In spite of its popularity, MPT has shortcomings in real-world investment scenarios. One such shortcoming is that it frequently requires investors to rethink notions of risk. In some circumstances, it requires that the investor take on a perceived risky investment -- futures, for example - in order to reduce overall risk; a challenging concept for an investor not familiar with the benefits of sophisticated portfolio management techniques (Ibid).

Similarly, while it may be logical to borrow to hold a risk-free asset to increase one's portfolio returns, finding a truly risk-free asset is not an easy task. Even though government-backed bonds are presumed to be risk-free, in reality they are not. Securities such as gilts (risk-free bonds issued by the British government) and U.S. treasury bonds are free of default risk, but expectations of rising inflation and interest changes can both affect their value.

Indeed, there is also the basic question of what number of stocks is required for diversification as defined by MPT; just how many is enough? McClure (2011) in his article maintains that investment guru William J. Bernstein says that even 100 stocks are not enough to diversify away unsystematic risk; whereas according to McClure, Edwin J. Elton and Martin J. Gruber, in their book "Modern Portfolio Theory And Investment Analysis" (1981) conclude that an investor would come very close to achieving optimal diversity after adding the twentieth stock (Ibid).

Additional criticism of MPT centers around one of its key concepts, that of beta, which is a measure of how much a financial instrument, such as a stock, changes in price relative to its market. Beta is considered to be a measure of investment riskiness, such that the higher the absolute value of beta, the riskier the investment. Modern MPT constructs portfolios by mixing stocks with different positive and negative betas to produce a portfolio with minimal beta for the group of stocks taken as a whole. A significant objection to the concept of beta is that while it is possible to measure the historical beta for an investment, it is not possible to know what its beta will be going forward (What is Modern Portfolio Theory?, 2011).

MPT also assumes that it is possible to select investments whose performance is independent of the other assets in the portfolio. But market historians have shown that there are no such instruments because in times of market stress, seemingly independent investments do, in fact, behave as though they are related (Ibid).

Warner points out some of MPT's shortcomings in her article "Rethinking Modern Portfolio Theory" (2010), arguing that "…more and more practitioners believe the theory doesn't deal adequately with today's world." Warner argues that according to MPT, stock market crashes like those of 1987, 2000, and 2008 are supposed to be outlier events, happening so rarely that a diversified portfolio with a long time horizon can survive and recover. Warner also discusses a widespread criticism of MPT, that it treats both upside and downside volatility as risk; however investors don't experience upside volatility as risky at all. As Evensky puts it, "Investors aren't risk-averse, they're loss-averse."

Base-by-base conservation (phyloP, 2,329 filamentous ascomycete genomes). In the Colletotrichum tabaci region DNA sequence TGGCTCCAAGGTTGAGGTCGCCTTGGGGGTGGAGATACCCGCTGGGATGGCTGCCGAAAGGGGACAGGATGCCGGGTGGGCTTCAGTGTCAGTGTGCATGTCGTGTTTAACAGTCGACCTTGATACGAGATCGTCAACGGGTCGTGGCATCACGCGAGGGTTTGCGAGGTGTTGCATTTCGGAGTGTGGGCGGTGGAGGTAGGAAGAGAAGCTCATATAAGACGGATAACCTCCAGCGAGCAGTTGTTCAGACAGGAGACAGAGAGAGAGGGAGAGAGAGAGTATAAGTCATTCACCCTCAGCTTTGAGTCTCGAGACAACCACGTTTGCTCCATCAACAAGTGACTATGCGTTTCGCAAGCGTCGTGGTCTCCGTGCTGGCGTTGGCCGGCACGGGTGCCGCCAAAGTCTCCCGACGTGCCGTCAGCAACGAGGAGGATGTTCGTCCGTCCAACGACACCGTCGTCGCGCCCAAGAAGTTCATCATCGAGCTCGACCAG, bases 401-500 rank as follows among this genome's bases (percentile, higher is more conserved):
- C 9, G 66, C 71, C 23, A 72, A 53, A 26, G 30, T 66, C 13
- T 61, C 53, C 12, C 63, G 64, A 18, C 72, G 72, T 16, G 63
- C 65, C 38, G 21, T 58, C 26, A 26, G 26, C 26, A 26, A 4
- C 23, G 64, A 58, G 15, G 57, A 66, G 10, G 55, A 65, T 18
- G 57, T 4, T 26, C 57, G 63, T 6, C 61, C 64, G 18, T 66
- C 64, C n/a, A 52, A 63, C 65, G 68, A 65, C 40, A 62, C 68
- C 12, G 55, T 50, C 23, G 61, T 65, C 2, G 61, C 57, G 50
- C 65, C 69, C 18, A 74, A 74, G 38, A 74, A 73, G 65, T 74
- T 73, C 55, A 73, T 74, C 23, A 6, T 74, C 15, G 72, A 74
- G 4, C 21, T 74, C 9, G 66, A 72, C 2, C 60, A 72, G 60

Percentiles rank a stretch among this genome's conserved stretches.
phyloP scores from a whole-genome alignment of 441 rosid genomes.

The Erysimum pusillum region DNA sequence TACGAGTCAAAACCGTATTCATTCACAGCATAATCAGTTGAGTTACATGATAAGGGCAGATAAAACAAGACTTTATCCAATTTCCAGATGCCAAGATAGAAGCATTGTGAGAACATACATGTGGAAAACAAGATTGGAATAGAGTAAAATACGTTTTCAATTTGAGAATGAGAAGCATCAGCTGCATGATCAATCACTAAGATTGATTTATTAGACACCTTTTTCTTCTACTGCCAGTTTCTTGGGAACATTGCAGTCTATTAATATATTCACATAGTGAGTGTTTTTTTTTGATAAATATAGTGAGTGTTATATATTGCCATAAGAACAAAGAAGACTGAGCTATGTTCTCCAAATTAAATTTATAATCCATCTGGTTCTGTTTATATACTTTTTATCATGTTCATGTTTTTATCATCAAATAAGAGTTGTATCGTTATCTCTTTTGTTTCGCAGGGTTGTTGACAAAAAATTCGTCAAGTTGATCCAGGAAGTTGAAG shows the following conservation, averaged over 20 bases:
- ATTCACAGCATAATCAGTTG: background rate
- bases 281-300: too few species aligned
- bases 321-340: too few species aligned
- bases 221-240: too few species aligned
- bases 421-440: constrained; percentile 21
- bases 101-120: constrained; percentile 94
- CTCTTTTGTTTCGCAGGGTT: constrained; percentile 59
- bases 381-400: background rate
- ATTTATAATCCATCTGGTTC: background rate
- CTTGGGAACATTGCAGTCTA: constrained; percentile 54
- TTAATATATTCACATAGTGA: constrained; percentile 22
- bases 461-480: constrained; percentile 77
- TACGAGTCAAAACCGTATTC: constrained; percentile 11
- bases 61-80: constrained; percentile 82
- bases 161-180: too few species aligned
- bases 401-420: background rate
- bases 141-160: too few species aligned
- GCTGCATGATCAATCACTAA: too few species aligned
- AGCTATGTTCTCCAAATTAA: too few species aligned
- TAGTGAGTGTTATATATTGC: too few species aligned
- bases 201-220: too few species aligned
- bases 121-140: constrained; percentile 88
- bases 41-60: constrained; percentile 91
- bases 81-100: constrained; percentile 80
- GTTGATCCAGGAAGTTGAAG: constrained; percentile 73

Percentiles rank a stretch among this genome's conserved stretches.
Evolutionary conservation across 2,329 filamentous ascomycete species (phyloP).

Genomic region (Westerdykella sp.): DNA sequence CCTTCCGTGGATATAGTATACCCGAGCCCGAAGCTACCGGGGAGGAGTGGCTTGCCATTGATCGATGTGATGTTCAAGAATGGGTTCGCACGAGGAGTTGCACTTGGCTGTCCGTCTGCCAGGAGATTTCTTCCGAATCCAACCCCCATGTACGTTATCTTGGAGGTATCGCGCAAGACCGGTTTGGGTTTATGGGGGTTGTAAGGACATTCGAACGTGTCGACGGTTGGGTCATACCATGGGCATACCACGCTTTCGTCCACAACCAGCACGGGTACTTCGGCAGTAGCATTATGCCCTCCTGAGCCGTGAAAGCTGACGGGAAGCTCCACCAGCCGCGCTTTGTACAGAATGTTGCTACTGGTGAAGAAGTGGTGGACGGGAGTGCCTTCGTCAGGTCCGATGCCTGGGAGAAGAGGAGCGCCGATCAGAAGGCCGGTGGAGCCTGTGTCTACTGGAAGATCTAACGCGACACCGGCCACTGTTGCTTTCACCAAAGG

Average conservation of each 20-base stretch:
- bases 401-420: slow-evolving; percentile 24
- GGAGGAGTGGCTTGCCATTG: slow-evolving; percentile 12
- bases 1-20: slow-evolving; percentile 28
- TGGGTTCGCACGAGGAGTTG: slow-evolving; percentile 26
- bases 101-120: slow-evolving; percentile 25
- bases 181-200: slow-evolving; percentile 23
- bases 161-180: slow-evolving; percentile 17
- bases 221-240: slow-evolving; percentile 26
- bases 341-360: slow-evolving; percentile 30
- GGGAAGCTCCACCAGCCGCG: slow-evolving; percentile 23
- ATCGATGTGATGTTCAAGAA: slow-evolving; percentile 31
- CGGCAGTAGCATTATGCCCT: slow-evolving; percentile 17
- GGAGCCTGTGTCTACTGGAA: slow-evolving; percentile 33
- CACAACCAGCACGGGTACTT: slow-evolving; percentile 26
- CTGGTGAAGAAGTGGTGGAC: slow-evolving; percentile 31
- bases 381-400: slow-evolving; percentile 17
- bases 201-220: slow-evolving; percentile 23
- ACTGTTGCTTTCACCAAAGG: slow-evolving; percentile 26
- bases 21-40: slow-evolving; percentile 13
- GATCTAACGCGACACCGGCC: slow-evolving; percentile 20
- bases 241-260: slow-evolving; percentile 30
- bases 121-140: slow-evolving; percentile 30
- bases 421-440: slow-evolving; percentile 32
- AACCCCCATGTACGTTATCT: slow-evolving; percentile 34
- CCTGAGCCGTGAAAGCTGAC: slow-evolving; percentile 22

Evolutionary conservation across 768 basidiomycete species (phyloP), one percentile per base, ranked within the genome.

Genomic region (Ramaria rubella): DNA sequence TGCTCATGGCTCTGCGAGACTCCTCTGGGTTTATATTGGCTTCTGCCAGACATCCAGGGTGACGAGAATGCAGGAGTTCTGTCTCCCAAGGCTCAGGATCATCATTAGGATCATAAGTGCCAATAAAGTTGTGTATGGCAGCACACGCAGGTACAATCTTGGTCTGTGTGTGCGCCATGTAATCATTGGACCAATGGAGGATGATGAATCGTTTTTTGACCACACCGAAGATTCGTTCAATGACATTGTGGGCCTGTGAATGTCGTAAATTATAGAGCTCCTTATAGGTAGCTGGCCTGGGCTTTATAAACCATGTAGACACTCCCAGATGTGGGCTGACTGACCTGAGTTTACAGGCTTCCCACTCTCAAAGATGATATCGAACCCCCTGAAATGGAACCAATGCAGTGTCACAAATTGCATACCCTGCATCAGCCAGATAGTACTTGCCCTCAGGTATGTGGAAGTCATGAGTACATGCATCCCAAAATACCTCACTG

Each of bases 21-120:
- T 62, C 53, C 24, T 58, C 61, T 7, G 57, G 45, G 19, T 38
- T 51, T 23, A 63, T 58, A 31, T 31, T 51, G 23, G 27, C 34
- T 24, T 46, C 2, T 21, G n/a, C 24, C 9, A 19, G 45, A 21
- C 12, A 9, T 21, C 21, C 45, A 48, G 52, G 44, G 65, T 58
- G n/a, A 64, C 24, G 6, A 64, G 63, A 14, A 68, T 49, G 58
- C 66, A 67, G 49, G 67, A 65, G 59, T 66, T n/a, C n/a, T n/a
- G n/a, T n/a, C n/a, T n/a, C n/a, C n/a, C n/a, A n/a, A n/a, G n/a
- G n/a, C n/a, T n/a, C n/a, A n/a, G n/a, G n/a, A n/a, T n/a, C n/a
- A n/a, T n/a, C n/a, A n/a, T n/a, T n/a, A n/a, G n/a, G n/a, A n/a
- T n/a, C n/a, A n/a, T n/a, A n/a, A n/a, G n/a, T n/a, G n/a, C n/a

Morien (n.d.) criticizes MPT for its reliance on the assumption that investors are rational and risk-averse, that they are completely aware of all risk entailed in an investment, that they will take positions based on a determination of risk and consequently demand a higher return for accepting greater volatility. Rather, as Morien points out, "Three hundred years of Tulipomania, South Seas bubbles, real estate rushes, gold rushes, concept stocks, junk bond busts, dot coms, and Asian crises have shown that politics and psychology have a major effect on markets" (Ibid).

Portfolio diversification among various asset categories is the goal of MPT. With respect to MPT and other asset categories, it may be more challenging to map mutual funds to the asset class definitions of MPT than one might think. Bond funds, that is, mutual funds that invest in bonds rather than stocks, behave more like the stock asset class than the bond asset class. Since the early 1960s, the volatility of bonds has grown in relation to stocks, which contradicts the expectations of MPT (Modern portfolio theory and mutual funds, 2011).

MPT plays a role in portfolio management for the asset category of options or managed futures. As Vision Financial Markets notes, one of the most uncorrelated and independent investments vs. stocks are professionally managed futures. Their article quotes Lintner in his 1983 landmark study "the combined…

Sources Used in Document:

Reference List

Bernstein, W.J. (1996). The expected return of precious metals equity. Retrieved May 31, 2011 from

McClure, B. (2011). Modern portfolio theory: why it's still hip. Investopedia Web site. Retrieved May 31, 2011 from

Modern portfolio theory: Dynamic diversification for today's investor. Vision Financial Markets. Retrieved May 31, 2011 from

Modern portfolio theory -- MPT. (2011). Investopedia Web site. Retrieved May 31, 2011 from